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Rediff.com  » Business » Crude falls as market braces for more Iranian oil

Crude falls as market braces for more Iranian oil

January 15, 2016 13:25 IST

Over the previous eight sessions, Brent had lost about $7 a barrel, almost 20 per cent

US crude oil futures fell in Asian trade on Friday, heading lower after posting the first significant gains for 2016 in the previous session, as the prospect of additional Iranian supply looms over the market.

West Texas Intermediate (WTI) was down 48 cents at $30.72 a barrel at 0345 GMT. On Thursday the contract rose 72 cents, or 2.4 per cent, to settle at $31.20. It hit a 12-year low of $29.93 earlier this week.

WTI is on track to post a third consecutive weekly loss, down more than 6 per cent. The contract is down nearly 18 per cent from a 2016 high on January 4.

Brent crude was down 20 cents at $30.68 a barrel. The global benchmark settled up 72 cents, or 2.4 per cent, at $31.03 a barrel on Thursday, after falling to $29.73, its weakest since February 2004.

Over the previous eight sessions, Brent had lost about $7 a barrel, almost 20 per cent.

Western sanctions on Iran are expected to be lifted within days, potentially paving the way for more crude oil exports from the country, under a landmark agreement on Tehran's disputed nuclear programme.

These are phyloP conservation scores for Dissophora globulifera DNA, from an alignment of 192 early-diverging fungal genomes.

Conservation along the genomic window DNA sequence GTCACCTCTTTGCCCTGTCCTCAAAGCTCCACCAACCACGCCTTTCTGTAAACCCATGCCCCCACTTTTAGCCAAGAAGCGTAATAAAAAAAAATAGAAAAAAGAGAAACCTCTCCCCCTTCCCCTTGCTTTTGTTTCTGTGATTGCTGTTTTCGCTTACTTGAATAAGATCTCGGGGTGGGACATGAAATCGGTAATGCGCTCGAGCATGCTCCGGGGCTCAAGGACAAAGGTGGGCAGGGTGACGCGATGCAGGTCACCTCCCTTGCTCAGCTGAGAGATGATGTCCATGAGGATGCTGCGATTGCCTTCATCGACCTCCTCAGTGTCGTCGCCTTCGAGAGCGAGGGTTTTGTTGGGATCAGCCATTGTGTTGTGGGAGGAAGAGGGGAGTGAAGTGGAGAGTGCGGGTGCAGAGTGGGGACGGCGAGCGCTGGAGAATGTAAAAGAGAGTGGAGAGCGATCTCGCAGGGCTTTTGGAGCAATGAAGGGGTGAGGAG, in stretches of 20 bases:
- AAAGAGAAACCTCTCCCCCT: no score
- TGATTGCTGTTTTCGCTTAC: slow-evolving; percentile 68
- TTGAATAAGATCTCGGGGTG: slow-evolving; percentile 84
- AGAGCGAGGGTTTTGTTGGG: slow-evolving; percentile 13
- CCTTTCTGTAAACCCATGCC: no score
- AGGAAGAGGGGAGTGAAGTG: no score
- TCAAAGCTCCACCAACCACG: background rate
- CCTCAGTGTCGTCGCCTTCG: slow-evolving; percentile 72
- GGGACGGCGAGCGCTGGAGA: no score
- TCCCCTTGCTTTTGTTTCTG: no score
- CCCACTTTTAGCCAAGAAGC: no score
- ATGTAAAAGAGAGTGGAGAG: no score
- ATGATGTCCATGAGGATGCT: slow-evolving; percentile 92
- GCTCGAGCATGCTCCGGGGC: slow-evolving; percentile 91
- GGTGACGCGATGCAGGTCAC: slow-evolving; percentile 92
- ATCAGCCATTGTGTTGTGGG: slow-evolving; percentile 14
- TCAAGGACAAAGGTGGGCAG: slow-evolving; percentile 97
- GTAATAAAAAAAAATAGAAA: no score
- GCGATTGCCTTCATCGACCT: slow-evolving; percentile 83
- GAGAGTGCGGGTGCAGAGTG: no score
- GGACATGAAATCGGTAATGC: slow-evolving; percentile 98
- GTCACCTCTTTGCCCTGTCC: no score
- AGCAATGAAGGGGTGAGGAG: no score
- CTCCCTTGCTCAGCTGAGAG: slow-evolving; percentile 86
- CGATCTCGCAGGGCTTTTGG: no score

"This is three or four months ahead of what the market was thinking last year, so it just adds fuel to the fire," said Tony Nunan, Oil risk Manager, Mitsubishi Corp in Tokyo.

Iran has removed the sensitive core of its Arak nuclear reactor and UN inspectors will visit the site on Thursday to verify the move crucial to the implementation of the atomic agreement with major powers, state television said on Thursday.

Any additional oil from Iran would add to the glut that has pushed oil prices into a deep slump since the middle of 2014.

"It is the wrong time for Iran to be returning to the oil market, both for the market and likely also for Iran," Phillip Futures said in a note on Friday.

"It would have been so much more ideal for Iran to return to the oil scene if prices were soaring at $100," it said.

Aaron Sheldrick in Tokyo
Source:
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